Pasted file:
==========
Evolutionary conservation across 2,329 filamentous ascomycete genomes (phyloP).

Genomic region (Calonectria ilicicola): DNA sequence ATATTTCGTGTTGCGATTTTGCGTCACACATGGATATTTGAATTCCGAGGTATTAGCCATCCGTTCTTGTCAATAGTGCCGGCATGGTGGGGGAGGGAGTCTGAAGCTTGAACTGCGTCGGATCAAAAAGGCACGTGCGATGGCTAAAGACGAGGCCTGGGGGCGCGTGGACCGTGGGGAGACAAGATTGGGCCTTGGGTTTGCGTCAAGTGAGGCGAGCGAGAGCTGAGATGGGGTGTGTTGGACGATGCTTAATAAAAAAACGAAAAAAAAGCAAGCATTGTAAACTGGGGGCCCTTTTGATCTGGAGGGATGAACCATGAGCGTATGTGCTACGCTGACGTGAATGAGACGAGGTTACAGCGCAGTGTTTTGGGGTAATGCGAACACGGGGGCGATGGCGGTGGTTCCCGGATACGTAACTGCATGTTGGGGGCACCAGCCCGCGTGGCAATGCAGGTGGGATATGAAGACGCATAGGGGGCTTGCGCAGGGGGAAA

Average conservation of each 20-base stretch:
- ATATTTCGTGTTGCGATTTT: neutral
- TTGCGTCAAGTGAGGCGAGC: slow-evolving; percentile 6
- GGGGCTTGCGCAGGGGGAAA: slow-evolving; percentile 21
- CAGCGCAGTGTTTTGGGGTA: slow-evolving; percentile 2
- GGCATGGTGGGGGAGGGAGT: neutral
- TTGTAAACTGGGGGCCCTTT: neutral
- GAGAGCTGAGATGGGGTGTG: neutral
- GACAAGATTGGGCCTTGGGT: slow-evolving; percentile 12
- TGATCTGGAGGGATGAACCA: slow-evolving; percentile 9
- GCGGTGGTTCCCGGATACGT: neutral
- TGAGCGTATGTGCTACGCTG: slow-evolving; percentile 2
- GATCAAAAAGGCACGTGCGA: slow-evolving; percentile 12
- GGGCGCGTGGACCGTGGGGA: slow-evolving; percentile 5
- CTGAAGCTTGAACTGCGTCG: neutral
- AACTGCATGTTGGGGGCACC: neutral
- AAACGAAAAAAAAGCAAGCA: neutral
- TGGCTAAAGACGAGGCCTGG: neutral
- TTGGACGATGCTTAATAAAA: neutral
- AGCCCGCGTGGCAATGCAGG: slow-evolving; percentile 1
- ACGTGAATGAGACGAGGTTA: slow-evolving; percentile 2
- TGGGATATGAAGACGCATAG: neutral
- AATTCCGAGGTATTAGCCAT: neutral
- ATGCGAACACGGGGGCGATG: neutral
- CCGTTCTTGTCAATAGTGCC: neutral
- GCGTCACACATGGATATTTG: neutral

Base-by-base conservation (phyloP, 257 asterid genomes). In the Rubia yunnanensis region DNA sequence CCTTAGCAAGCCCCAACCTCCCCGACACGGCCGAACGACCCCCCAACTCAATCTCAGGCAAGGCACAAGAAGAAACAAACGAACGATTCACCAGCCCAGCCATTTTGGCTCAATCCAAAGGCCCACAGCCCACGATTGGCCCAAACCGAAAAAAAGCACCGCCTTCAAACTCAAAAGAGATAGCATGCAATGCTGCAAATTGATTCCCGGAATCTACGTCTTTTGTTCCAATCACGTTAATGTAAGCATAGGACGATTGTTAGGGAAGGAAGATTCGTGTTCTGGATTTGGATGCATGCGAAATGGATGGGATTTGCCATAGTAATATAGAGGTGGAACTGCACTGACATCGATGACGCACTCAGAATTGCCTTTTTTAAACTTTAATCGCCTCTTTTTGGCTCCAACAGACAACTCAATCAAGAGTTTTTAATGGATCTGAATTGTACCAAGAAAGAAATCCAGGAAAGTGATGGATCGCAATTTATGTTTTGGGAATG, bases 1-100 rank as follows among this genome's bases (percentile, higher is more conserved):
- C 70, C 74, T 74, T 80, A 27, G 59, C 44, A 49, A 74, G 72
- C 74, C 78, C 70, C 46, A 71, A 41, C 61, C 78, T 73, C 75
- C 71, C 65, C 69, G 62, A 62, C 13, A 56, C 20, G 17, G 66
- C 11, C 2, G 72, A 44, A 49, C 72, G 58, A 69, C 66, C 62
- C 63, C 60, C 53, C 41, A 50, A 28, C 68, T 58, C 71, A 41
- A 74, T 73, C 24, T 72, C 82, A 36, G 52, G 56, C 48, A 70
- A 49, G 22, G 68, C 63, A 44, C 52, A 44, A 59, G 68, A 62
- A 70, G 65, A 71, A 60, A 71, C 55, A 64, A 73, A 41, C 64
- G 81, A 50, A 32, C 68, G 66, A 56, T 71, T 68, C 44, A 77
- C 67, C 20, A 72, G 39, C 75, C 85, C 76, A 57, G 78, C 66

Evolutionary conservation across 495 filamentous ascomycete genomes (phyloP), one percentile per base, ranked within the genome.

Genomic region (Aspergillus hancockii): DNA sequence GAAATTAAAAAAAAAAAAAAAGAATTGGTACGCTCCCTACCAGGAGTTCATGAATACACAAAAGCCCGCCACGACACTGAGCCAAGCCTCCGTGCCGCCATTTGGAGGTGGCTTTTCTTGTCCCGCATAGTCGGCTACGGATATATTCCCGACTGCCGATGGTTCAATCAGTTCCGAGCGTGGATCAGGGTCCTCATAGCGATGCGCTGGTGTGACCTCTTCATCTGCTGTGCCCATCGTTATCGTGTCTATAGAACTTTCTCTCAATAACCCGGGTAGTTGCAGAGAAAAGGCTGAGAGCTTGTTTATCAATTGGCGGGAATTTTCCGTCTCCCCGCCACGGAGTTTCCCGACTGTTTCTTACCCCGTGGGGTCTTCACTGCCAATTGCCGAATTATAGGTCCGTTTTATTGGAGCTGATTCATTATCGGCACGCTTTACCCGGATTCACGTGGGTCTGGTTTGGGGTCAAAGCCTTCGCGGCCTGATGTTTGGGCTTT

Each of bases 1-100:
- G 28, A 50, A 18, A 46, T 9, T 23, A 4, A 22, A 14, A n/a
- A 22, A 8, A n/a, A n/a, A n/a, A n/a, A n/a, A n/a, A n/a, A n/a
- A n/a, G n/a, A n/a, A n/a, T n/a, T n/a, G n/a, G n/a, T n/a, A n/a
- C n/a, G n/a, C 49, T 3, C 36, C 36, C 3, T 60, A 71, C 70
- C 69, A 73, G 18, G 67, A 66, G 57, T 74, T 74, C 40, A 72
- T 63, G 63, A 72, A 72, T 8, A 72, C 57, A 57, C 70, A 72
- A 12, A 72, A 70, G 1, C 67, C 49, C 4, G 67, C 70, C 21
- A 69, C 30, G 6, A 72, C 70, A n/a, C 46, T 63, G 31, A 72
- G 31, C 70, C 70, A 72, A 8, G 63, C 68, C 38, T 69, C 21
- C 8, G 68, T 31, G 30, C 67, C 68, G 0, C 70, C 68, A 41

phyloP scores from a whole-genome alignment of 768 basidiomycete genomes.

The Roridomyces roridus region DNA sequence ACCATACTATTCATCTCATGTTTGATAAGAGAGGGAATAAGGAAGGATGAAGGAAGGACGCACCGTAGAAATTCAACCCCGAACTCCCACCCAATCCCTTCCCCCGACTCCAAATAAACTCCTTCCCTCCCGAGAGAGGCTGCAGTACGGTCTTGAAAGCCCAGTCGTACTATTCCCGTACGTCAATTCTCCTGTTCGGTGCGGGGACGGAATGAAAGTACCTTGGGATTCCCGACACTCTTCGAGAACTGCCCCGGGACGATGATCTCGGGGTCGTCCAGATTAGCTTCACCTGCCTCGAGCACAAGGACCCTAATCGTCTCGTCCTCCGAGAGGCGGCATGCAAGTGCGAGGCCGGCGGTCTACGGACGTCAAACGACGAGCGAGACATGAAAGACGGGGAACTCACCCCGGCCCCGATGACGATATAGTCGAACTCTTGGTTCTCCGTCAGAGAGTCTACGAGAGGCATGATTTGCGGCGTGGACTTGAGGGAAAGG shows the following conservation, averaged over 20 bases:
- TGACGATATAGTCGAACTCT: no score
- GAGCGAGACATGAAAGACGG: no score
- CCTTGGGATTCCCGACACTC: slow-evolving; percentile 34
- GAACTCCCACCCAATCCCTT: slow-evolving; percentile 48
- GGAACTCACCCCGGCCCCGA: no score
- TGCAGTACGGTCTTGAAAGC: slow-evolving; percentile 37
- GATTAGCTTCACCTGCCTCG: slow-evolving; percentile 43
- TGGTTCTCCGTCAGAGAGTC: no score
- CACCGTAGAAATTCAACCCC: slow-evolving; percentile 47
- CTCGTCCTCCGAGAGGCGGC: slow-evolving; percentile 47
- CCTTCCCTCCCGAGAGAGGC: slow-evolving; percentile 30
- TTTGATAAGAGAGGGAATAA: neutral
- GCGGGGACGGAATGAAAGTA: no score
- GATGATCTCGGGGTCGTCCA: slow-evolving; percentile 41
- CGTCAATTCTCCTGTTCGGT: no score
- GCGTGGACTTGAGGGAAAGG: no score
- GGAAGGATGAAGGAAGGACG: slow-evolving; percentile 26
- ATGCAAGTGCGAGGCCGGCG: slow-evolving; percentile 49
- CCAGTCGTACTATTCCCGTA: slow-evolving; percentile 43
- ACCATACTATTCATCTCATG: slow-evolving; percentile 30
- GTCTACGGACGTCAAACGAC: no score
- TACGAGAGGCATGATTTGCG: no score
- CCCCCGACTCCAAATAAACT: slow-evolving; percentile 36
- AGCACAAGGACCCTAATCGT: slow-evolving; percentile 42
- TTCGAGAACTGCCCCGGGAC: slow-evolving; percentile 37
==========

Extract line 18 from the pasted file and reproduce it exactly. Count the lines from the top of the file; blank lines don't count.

- AACTGCATGTTGGGGGCACC: neutral